Gov. Kathleen Sebelius has issued an executive order disbanding the Kansas Energy Council, a group that she put together four year ago to provide her administration with information and advice on energy issues.
The group has grown over time, starting out with 15 members and eventually growing to 34 as it became more inclusive of all segments of Kansas industry with a stake in energy policy.
Critics complained that the size of the board made it unwieldy and said that it could get little done because different segments clung to protecting their own interests.
In disbanding the group, Sebelius said that its work has been done.
"We have an in-depth understanding of future base load power needs for Kansas, and an analysis of the effective strategies for energy efficiency and conservation measures to reduce the demand for new energy," she said in a statement released last Wednesday.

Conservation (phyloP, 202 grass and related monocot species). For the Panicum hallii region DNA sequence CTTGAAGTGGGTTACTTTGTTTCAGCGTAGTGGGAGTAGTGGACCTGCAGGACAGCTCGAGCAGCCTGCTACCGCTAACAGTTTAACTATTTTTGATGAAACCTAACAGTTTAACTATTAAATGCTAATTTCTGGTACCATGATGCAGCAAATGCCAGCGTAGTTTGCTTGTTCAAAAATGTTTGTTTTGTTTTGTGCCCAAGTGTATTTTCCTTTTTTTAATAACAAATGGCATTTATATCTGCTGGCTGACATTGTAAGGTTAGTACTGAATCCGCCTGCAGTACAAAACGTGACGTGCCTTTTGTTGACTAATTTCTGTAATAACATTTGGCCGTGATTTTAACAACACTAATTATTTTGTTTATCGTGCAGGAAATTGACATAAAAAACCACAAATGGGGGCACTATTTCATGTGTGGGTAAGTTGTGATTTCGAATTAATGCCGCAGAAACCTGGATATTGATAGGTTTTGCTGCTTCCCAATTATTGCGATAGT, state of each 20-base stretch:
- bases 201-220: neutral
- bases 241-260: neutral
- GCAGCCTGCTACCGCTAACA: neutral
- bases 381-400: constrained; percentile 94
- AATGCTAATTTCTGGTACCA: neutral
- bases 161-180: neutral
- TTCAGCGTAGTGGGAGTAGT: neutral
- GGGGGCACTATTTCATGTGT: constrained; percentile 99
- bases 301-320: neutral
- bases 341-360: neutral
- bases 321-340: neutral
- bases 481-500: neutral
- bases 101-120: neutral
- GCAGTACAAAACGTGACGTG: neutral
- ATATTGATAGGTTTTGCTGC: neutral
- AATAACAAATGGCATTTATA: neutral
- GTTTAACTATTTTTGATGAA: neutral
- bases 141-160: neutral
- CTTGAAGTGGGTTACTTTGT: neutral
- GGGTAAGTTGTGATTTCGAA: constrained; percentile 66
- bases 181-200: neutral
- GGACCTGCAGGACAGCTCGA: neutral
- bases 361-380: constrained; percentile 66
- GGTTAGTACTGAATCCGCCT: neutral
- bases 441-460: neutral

The state is not without ongoing energy policy controversy, however.
Proponents of two new coal-fired power plants near Holcomb are continuing court challenges to the denial of an air permit by Kansas Department of Health and Environment Secretary Rod Bremby and the issue could well arise in the 2009 legislative session as well.
Two companies, Prairie Wind and Great Plains ITC are competing to build high-voltage transmission lines and proponents of wind and solar energy continue to fight to prevent any new power plant construction based on established technology.